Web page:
My left testicle hurts!

Discussion in 'The Healthy Penis' started by Megaleja, Feb 16, 2009.

  1. Megaleja

    Megaleja New Member

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    So i was doing PC-excercises and masturbated pretty heavily for a while and suddenly one day i noticed that my left testicle hurt. It was a ringning pain which made me take a break for atleast 5days. Now i still get the ringing pain if i masturbate to intense but aslong as i keep it soft there's no problem.

    Anyone knows what it is? :cool:
     
  2. arthur

    arthur New Member

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    Not a clue but get yourself to a doctor!! Might be nothing to worry about, but had trouble here myself and was grateful of quick early detection of any problems. If this site can teach you anything it is how us boys love our cocks!!! Take care of it matey!!
     
  3. hung

    Gold Member

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    As Arthur states, see a Medical Doctor. To much of lose if there is a problem.
     
  4. technopeasant

    technopeasant Member

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    The second most common cause of death in young men between puberty and age 40 is testicular cancer. If it hurts get it checked. Caught early very curable, caught late often means death. Stop wasting time get an appointment.
     
  5. Smartalk

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    It could be Epididymitis

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    Epididymitis
    Classification and external resources[​IMG]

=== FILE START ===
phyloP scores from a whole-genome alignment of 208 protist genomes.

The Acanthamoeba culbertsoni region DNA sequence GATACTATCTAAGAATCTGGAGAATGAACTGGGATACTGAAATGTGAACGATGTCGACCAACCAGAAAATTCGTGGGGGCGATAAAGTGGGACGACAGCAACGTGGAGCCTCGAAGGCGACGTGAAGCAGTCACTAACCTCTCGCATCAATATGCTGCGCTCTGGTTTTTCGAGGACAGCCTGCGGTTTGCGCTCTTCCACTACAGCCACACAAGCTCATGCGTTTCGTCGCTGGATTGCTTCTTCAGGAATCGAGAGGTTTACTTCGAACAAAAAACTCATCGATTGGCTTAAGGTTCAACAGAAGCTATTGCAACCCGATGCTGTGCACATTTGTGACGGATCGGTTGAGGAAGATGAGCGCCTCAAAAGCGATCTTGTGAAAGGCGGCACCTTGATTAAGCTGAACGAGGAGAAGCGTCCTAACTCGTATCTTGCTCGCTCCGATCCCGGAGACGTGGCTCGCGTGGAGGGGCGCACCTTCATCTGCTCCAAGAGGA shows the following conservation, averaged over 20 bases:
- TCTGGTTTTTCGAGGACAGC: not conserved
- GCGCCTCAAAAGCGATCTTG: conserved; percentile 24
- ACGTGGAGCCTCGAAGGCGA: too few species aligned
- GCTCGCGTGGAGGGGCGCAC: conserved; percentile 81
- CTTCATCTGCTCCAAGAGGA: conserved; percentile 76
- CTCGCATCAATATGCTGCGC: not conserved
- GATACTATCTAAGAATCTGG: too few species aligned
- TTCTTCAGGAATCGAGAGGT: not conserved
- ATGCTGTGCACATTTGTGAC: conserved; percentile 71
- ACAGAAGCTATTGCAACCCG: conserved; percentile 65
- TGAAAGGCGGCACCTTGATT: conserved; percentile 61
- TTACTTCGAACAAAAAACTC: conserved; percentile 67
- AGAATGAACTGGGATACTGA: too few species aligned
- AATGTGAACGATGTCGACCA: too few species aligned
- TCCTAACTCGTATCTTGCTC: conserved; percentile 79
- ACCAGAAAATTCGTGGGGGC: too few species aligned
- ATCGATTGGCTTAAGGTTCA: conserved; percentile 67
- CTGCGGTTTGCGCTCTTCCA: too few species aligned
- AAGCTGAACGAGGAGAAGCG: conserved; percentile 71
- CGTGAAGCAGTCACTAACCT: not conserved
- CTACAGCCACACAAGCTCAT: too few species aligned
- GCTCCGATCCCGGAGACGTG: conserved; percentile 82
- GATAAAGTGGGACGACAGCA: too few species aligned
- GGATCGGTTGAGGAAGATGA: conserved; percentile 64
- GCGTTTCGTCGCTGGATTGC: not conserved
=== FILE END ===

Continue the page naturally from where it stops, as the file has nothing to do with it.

1: Epididymis
    2: Head of epididymis
    3: Lobules of epididymis
    4: Body of epididymis
    5: Tail of epididymis
    6: Duct of epididymis
    7: Deferent duct (ductus deferens or
    vas deferens)ICD-10N45.0ICD-9604DiseasesDB4342eMedicinemed/704 radio/261 emerg/166MeSHD004823Epididymitis is a medical condition in which there is inflammation of the epididymis (a curved structure at the back of the testicle in which sperm matures and is stored). This condition may be mildly to very painful, and the scrotum (sac containing the testicles) may become red, warm and swollen. It may be acute (of sudden onset) or rarely chronic.
    Epididymitis is the most frequent cause of sudden scrotal pain. In contrast with men who have testicular torsion, the cremaster reflex (elevation of the testicle in response to stroking the upper inner thigh) is not altered. If the diagnosis is not entirely clear from the patient's history and physical examination, a Doppler ultrasound scan can confirm increased flow of blood to the affected epididymis.
    Infection is the most common cause. In sexually active men, Chlamydia trachomatis is the most frequent causative microbe, followed by E. coli and Neisseria gonorrhoeae. In children, it may follow an infection in another part of the body (for example, a viral illness), or there may be an associated urinary tract anomaly. Another cause is sterile reflux of urine through the ejaculatory ducts. Antibiotics may be needed to control a component of infection. Treatment otherwise comprises pain killers or anti-inflammatory drugs and bed rest if necessary, and symptom control by resting the scrotum in a supported position
     
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